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For filmmaker Sophie Hyde, directing Emma Thompson and Daryl McCormack through a series of sex scenes for Searchlight Pictures' "Good Luck to You, Leo Grande" was "heavenly."
The film, now streaming on Hulu, stars Thompson as Nancy, a widow determined to have good sex for the first time who enlists the help of a charismatic sex worker (McCormack).
The lessons they learn from each other are not entirely expected, for either the characters or the audience.
"Emma really needed somebody that she had a chemistry with," said Hyde of the decision to cast the "Peaky Blinders" actor. "Not like electric or sexual chemistry, but somebody where together they could sit opposite each other and find comfort and also surprise."
That chemistry was established early on during a week of rehearsals when the two actors worked through a series of body positivity exercises. "The rehearsal process was very simple in the sense that we had five days to block the film, run the lines and just explore the characters," said McCormack. "We did a bunch of different exercises; one of the first ones was just observation. And it really invited a nonjudgmental feeling into that whole process."
"The first day," Hyde said, "I had them lay on the ground and trace each other's bodies to separate themselves from the characters' bodies. And then we had a day where we introduced our own body parts to each other for what they did in our lives — not how they look — by removing pieces of clothing. Like 'I love my feet because I run every day.' So we ended up naked at the end of that workshop, and by then we were all very comfortable with each other and the two of them could go onto the set and own it."
McCormack said: "There was something about just seeing our bodies as opposed to commenting or judging them that really freed us up and allowed us to go into the depths of the intimacy that the characters had found. Because essentially we needed to make sure that, as actors, we weren't getting in our own way of portraying these people. And Sophie just did such a great job of making that rehearsal fun and light and free."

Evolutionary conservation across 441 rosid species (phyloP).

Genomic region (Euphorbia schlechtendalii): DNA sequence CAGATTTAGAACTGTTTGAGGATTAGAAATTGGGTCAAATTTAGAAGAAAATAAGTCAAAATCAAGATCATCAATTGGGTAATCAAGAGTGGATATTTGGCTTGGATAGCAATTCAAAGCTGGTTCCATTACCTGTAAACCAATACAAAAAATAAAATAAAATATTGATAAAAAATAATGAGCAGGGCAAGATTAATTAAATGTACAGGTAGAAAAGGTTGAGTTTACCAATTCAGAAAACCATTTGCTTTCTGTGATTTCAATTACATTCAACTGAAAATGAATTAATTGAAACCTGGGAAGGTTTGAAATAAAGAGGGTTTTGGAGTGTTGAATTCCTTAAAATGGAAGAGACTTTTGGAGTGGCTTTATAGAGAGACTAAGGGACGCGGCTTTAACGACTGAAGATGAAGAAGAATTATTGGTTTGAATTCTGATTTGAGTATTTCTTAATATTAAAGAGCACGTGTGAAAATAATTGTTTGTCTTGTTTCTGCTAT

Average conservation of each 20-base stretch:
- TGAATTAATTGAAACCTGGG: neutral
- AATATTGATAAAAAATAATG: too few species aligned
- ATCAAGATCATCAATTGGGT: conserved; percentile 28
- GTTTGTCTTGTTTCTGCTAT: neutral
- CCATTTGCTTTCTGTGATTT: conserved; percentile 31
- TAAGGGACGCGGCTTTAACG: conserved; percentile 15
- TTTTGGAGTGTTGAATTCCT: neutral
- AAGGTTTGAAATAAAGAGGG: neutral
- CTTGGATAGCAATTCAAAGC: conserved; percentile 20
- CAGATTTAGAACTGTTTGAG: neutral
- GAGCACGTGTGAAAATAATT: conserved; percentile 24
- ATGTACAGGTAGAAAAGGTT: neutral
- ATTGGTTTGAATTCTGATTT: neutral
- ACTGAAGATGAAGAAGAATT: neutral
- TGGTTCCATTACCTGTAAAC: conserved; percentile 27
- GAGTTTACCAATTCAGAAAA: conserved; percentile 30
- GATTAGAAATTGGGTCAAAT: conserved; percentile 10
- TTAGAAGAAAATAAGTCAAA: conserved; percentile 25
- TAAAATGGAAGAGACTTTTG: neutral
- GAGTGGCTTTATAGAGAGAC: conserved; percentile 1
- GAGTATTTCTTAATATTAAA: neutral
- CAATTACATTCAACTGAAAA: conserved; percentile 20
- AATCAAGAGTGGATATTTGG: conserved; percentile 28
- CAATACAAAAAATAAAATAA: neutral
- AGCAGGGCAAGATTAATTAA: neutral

Joining her stars in stripping down "felt terrifying to me at first," Hyde said, "but also a challenge that I wanted to rise to. Because I believe really strongly in this idea that our bodies shouldn't just be ornamental billboards. They are our home, and they're there for all these other reasons. So I felt I had to put that into action.
"As a director, you do whatever it takes [to make] the actors feel more comfortable," she added. "It's very powerful to have that moment of vulnerability with other people. A closeness between us was built over the whole week, but that took it to a new level. So by the time we stepped onto set, we felt like we knew what we wanted to tell and could get there."
The film's most intimate moments were shot with a closed set in the final few days of production. "They had an approach where the crew would leave and they would go on set, remove their clothes, get comfortable and then the crew would come back on, which is kind of the opposite of how it often works," said Hyde. "Because we had done the material in the rehearsal room, I think they got there and were like, 'No dialogue, woo-hoo!'"